Reporters Committee applauds SEC for new subpoena policy
The Reporters Committee for Freedom of the Press applauded the new policy announced Wednesday by the U.S. Securities and Exchange Commission (SEC) that makes it less likely the agency will subpoena reporters for information about their stories.
SEC Chairman Christopher Cox issued the new policy statement in response to furor over several subpoenas issued by the SEC in February to two writers Dow Jones & Co. publications, Herb Greenberg of MarketWatch and Carol Remond of Dow Jones Newswires, seeking telephone records, e-mails and other documents related to stories written about Overstock.com.
The Reporters Committee wrote to Chairman Cox in February and asked him to follow the guidelines used by the Department of Justice for the issuing of subpoenas to reporters. The policy released today is very similar to the Justice Department’s standards.
The SEC’s new policy focuses on cooperation with the media and using alternate sources to obtain the needed information. The policy uses the nearly same language as the Justice Department as it seeks to “strike the proper balance between the public’s interest in the free dissemination of ideas and information and the public’s interest in effective enforcement of the federal securities laws.”
“Chairman Cox is to be commended for focusing on negotiation and the exhaustion of reasonable alternatives,” said Reporters Committee Executive Director Lucy A. Dalglish. “Along with requiring authorization from the highest levels in the agency, this should help prevent the frivolous subpoenaing of reporters while still allowing the SEC to fully complete its important investigations.”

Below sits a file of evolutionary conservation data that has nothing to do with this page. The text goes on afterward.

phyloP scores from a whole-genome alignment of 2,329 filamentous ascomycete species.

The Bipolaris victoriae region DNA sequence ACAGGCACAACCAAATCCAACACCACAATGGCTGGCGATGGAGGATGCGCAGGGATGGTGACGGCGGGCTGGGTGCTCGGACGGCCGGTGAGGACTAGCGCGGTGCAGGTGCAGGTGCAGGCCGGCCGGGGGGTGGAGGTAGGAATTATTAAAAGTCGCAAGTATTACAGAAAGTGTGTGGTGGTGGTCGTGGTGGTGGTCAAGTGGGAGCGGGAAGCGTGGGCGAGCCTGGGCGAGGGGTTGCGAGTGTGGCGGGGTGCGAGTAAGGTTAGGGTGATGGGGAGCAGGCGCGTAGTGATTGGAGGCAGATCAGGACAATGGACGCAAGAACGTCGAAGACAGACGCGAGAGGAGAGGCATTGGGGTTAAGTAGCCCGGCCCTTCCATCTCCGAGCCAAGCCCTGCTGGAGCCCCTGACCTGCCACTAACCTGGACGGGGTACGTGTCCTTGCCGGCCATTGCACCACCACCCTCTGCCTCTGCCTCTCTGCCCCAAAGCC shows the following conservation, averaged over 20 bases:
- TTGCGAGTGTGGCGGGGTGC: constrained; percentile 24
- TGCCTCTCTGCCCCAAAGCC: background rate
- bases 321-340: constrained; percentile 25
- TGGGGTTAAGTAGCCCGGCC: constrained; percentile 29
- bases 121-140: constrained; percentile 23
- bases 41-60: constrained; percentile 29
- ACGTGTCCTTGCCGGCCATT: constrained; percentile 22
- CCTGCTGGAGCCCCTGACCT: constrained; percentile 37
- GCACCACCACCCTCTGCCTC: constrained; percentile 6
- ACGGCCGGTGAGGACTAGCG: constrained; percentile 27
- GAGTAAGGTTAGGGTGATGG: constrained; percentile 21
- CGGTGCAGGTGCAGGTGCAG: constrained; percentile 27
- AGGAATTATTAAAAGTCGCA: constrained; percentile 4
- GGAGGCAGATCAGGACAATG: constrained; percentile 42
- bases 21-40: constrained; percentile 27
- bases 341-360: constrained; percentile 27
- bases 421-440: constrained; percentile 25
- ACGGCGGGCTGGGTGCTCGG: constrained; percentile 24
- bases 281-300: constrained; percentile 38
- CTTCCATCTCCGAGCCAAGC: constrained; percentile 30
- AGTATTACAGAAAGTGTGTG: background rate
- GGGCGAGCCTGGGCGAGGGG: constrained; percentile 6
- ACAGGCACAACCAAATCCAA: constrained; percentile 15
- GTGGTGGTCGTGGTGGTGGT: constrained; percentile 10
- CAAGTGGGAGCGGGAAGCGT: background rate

The policy also requires SEC staff member considering a subpoena to “make all reasonable efforts to obtain the information from alternative sources” and to determine if “the information is essential to successful completion of the investigation.” If the information is essential and cannot be reasonably obtained from alternate sources, the SEC member seeking the subpoena must seek approval from the Regional Director, District Administrator, or Associate Director to negotiate with the reporter or the reporter’s lawyer for an amicable resolution to the situation.
If negotiations are unsuccessful, the SEC must again consider whether the information is essential to its investigation and have exhausted all reasonable alternative sources. If a subpoena is still considered necessary, the SEC staff member must “seek authorization for the subpoena from the Director of the Division of Enforcement. No subpoena shall be issued unless the Director, in consultation with the General Counsel, has authorized its issuance.” If a subpoena is to be issued, then the Chairman must also be notified.
The SEC policy can be found at: www.sec.gov/news/press/2006/2006-55.htm